The minute a narrative becomes fixed, i.e. appears incapable of accounting for, and accommodating change, it starts to become dysfunctional.

Finally, a narrative is as much about the past as it is about the present or the future: one of its key roles is to change, adapt and expand in ways that allow its proponents and actors to evolve over time. The minute a narrative becomes fixed, i.e. appears incapable of accounting for, and accommodating change, it starts to become dysfunctional. This has institutional effects. The French Republican narrative around laïcité, its particular brand of militant secularism, offers a good example of a once powerful narrative incapable of evolving to encompass change. The results on the institutions of the French Republic — chiefly, the alienation of a number of its non-secular citizens — are dramatic.

Narratives and Diversity

Diverse nations (by that I mean nations for whom the absence of a homogenous population might have been an obstacle to the cohesion needed to live together peacefully under a set of shared national institutions) seem to have long recognised the value of a good narrative. The Canadian narrative on multiculturalism — in which a multicultural ‘mosaic’ leaves even greater room for adaptation and change — is a case in point, and a manifest success as evidenced, in part, in the readiness with which Canadians, both recent and long-established, cite it as Canada’s founding creed; they also readily cite the protection afforded by the Canadian Charter of Rights and Freedoms. But Canada’s multicultural narrative also seems capable of expanding — of encompassing new forms of diversity, new forms of the ‘new’.3

A powerful narrative, capable of evolving and accommodating new forms of diversity, is a key piece of institutional architecture.

The Canadian mosaic, as it is known, is just under-specified enough to be powerful, because it remains accommodating. The narrowly defined linguistic multiculturalism of a few generations ago has gradually given way to a broader multiculturalism that addresses mega-trends that might have threatened the nation and its institutions: inequality, new demands for recognition, and new ways of formulating such demands. In the face of this, Canadian institutions continue to uphold multiculturalism: for every new challenge, there is a corresponding attempt to respond through the promotion and expansion of the multicultural narrative and its clockwork — but generous — logic. Whether in the face of terrorism (the role of Muslim community leaders is often pointed to in the surfacing of the so-called ‘Toronto 18’ plot in 2006) or in the face of the Syrian refugee crisis (strengthened by Canadian Prime Minister Trudeau’s presence at the airport in December 2015 to welcome the refugees with the words “You arrive as refugees, but you leave this airport as permanent residents of Canada”), multiculturalism is seen as an essential but accommodating narrative that underpins both behaviour and expectations. But it has changed: housing quotas are no longer quite as engineered, or engineered on the same basis as before. For example, Toronto Community Housing reflects a concern for new forms of discrimination and inequality along generational and income lines. It has become accepted that diversity runs deeper than race, or gender, that it can look different, or needs to be spotted through a different set of lenses.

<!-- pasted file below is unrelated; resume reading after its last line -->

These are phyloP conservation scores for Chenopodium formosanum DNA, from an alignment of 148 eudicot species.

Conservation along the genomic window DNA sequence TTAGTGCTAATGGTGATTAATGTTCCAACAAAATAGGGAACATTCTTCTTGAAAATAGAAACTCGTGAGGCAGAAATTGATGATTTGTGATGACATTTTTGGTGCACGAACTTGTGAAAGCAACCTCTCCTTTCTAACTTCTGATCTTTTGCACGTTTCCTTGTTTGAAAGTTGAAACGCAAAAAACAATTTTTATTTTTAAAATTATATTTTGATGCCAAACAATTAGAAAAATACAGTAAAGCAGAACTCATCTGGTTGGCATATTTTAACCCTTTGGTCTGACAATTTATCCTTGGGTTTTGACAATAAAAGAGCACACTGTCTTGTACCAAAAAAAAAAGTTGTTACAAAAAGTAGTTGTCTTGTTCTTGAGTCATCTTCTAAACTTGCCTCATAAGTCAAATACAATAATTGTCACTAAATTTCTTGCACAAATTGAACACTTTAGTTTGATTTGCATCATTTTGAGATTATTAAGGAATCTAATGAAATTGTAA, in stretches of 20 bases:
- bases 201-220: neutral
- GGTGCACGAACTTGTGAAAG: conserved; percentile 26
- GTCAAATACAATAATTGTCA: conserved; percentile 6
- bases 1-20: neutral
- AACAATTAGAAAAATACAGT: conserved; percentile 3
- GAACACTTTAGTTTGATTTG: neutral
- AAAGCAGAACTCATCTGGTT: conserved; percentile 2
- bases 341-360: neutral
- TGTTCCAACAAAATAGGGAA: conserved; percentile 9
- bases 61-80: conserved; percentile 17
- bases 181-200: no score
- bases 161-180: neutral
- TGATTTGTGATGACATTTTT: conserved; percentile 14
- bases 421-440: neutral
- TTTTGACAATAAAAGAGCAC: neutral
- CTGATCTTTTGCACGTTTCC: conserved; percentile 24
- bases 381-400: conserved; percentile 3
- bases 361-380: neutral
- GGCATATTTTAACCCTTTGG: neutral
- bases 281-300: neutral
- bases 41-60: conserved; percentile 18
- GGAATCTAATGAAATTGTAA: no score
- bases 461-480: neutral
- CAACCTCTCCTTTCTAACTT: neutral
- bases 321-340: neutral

The point here is that a powerful narrative, capable of evolving and accommodating new forms of diversity, is a key piece of institutional architecture. Diversity will not cease to come up as a relevant issue, because we can expect some enormous changes ahead — in our family lives, in our working lives, in the way we move across the globe, and the way we choose to spend our time, our money, our energy. Our successful societies have given us more choice and more of a capacity for educated choices. This is bound to reshape the way in which we coalesce with one another, who we think is similar to us, whose differences we can relate to, and whose may seem increasingly alien. So importantly, while narratives need to adapt, they are also a powerful way to help us and our institutions adapt in the face of change. By continuing to maintain Offe’s necessary ‘democratic illusion’, strong adaptive narratives allow us to evolve with confidence, to change whilst remaining true to ourselves as collectives.


Catherine Fieschi is the Founder and Executive Director of Counterpoint, a London-based global cultural risk consultancy. As a political scientist, Catherine believes that rigorous social and cultural analyses can help leaders make better decisions, in both the public and private sectors. She advises business and political leaders around the world and serves regularly on government task forces.


  1. Benedict Anderson, Imagined Communities: Reflections on the origins and spread of nationalism (London: Verso, 1983).
  2. Claus Offe, “How can we trust our fellow citizens?”, in Democracy and Trust, ed. Mark Warren (Cambridge: Cambridge University Press, 1999), 63.
  3. For the most recent evidence, see The Current State of Multiculturalism in Canada: The New Evidence, Minister of Public Works and Government Services Canada, 2010. See in particular pages 7 and 8 for references [citing Michael Adams, Unlikely Utopia: The Surprising Triumph of Canadian Pluralism (Toronto: Viking, 2007)]. http:// www.cic.gc.ca/english/pdf/pub/multi-state. pdf. For the most recent data from 2015, see http://www.environicsinstitute.org/uploads/ institute-projects/environics%20institute%20 -%20focus%20canada%20spring%20 2015%20survey%20on%20immigration- multiculturalism%20-%20 nal%20 report%20-%20june%2030-2015.pdf.